Claire Watt

It takes a certain calibre of person to have the humanity to listen to a complete stranger in a heightened state of distress, on a dark and wet winter night. And it has taken smart HR to make the Samaritans a highly optimised organisation that has the capacity to cope with today’s stresses and issues. Jason Spiller interviews, Claire Watt, Director of People.


It takes a certain calibre of person to have the humanity to listen to a complete stranger in a heightened state of distress, on a dark and wet winter night. And it has taken smart HR to make the Samaritans a highly optimised organisation that has the capacity to cope with today’s stresses and issues. Jason Spiller interviews, Claire Watt, Director of People.

Claire, give us an idea of your early life and why you decided on a career in HR?  

I studied at Exeter University and completed a degree in Psychology. The area of my course that really interested me was occupational psychology, which involved applying psychology in the work environment, so I decided to pursue a career in HR straight after University. My first job was with Herbert Smith, a London-based law firm, and my role there was focused on recruiting qualified lawyers, working with partners and sourcing candidates, so it gave me a really good insight into resourcing and recruitment. After two and a half years in the role I decided to go travelling and had 18 incredible months seeing different parts of the world, and it was invaluable experience. During my travels I spent time working in Sydney and Melbourne.

When I returned to the UK, I worked for Habitat and Vinopolis (a wine tasting tourist attraction) in generalist HR posts, whilst completing my MA in Personnel and Development in the evenings at the University of Westminster. The role at Vinopolis was especially interesting as it was a start up business, so I gained a lot of experience in new business development. I then worked at Revlon before deciding to move into the charity sector as HR Director for the National Centre for Social Research, an organisation that conducts social research. I stayed there for five years, firstly as HR Manager and then as HR Director. I developed the HR department from a small reactive function, to a more proactive team providing support to over 400 staff in different locations. We also offered support on employment law regarding the 1500 freelance workers who conducted market research with members of the public.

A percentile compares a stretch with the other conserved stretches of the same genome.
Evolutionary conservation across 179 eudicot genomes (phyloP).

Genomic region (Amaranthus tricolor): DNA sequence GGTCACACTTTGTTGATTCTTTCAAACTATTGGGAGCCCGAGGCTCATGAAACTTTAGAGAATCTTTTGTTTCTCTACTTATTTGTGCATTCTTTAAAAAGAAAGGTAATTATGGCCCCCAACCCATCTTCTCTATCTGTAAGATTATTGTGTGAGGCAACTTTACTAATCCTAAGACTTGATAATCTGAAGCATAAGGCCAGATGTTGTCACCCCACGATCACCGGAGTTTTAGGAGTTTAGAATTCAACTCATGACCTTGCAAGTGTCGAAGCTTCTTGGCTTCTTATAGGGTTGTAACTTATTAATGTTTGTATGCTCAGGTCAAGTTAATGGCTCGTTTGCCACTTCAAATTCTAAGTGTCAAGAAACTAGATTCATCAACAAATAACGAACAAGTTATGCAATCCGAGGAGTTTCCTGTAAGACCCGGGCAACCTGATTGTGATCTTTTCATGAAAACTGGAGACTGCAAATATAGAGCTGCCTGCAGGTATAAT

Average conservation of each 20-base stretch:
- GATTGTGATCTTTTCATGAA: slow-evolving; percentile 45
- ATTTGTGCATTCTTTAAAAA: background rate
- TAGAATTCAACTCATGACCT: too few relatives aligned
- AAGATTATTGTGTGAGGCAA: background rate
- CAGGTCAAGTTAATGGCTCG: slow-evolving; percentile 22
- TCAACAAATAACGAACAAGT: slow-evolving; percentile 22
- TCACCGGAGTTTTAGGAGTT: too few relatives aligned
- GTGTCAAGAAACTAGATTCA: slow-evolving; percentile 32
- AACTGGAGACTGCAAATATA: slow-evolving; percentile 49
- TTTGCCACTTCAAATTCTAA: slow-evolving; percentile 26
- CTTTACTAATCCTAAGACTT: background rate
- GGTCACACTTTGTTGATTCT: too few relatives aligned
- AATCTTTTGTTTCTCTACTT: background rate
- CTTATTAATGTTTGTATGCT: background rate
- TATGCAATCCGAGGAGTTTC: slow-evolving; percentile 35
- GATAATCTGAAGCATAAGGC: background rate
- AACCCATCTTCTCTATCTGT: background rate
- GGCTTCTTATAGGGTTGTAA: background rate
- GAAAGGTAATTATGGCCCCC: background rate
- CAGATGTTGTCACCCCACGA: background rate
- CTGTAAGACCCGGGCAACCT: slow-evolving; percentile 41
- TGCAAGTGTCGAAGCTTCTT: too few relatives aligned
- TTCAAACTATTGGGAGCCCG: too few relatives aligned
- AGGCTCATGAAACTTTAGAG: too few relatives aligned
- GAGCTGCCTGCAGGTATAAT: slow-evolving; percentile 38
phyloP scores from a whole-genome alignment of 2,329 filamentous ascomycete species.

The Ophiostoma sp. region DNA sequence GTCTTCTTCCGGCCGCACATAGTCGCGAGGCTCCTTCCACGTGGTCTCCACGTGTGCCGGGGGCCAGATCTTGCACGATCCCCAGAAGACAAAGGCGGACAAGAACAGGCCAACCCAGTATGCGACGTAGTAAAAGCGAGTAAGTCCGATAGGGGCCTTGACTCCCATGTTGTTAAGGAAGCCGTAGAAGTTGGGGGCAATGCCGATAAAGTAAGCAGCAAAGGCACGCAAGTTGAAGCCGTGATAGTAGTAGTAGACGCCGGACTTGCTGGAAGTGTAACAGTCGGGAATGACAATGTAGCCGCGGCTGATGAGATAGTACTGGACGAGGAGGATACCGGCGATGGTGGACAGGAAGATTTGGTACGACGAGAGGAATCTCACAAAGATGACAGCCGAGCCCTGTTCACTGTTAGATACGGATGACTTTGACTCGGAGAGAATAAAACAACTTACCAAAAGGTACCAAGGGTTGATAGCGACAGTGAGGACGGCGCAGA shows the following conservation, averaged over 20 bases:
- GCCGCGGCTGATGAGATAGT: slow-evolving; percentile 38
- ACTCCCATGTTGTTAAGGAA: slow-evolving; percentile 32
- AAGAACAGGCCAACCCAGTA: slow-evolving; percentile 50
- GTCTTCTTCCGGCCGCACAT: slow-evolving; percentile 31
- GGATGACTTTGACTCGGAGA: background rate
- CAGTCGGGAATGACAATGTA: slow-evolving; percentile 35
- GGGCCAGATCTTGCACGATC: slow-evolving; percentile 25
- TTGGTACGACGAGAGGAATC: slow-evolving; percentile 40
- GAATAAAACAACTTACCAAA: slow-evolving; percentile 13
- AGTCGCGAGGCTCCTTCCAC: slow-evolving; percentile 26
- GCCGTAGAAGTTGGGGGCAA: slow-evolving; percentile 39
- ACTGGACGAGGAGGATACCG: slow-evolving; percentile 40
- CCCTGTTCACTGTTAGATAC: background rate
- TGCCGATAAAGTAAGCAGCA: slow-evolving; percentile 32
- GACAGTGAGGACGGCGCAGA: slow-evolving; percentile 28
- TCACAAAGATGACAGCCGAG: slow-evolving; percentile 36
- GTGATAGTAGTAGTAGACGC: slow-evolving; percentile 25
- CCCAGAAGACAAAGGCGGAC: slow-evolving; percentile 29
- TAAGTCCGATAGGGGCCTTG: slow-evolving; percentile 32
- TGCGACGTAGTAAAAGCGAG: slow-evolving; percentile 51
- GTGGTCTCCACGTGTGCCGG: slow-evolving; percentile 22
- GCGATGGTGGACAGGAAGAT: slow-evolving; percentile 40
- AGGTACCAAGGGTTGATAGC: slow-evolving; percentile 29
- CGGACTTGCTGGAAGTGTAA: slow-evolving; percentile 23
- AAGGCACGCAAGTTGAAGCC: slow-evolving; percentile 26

In 2008, whilst on maternity leave with my second daughter, I decided I had to get a job nearer to home in Surrey as the three hour a day commute with two small children was too much. By coincidence I met the Director of Fundraising and Communications at Samaritans at my National Childbirth Trust group. She mentioned that there was a Head of HR role that needed filling, and something clicked. My grandparents were both Samaritans volunteers, so it was a charity that I grew up with and felt passionate about. Emotional support and wellbeing was something that I was interested in from my Psychology degree and an added bonus was that the office was only 15 minutes drive from my home! When I got the job, I was recruited part-time and was responsible for 110 staff mainly based at the Central Charity in Ewell. I have now been at Samaritans for three years and am now responsible for the HR, Facilities and Volunteering teams; I am part of the senior management team, working full-time! Moving the HR and Volunteering teams together under the same Director was a new way of working for Samaritans, but ultimately both teams are working to support the people who make Samaritans service possible, whether they are staff or one of our 18,750 volunteers.

Describe how the organisation is structured and operates?  

We are a volunteer-led organisation which has a federated structure. This means that the organisation is led by the volunteers at every level, from the Board of Trustees responsible for the central charity, through to the volunteer management structure, which consists of Regional Representatives and Branch Directors, and ultimately to the volunteers on the phones who are delivering our 24/7 service. Each of Samaritans’ 201 branches across the UK and Ireland is a separate charity supported by the Central Charity. Many people find the enormity of our volunteers and the responsibility of the roles that they hold surprising, but it is what makes Samaritans tick, the passion and dedication of our volunteers, would equate to about £56m in annual salaries, if they were paid staff. A lot of staff that work here find the volunteer-led nature of the organisation very different to what they are used to, and it takes a while for staff to adjust, but when they do, they see that there are many benefits.

How has the organisation changed with the raised level of HR input and support, under your stewardship?  

When I started working at Samaritans staff turnover was an extremely high rate, morale was low, and the CEO had recently left the organisation. Three years later, with a new CEO, senior management team (of which I am part of), fresh HR policies and investment in staff leadership, have reduced staff turnover rates to 17 percent. This is a really positive change and is in line with our objective to deliver a high performing and supportive workplace. One significant piece of work during this time was a review of our pay and grading structure. Staff did not have up-to-date, clear job descriptions, they were being inconsistently rewarded and we did not know how our salaries were positioned in the external marketplace. We therefore put a plan in place to ensure that all job descriptions were up to date and well written and we conducted a job evaluation process for all roles. We used a panel of trained employees from a variety of levels and roles across the organisation who evaluated all the roles, ensuring that the process was transparent and fair. Senior management and staff were fully involved in the process, so there was a good level of buy-in. It was important to make sure we kept staff up-to-date on the process.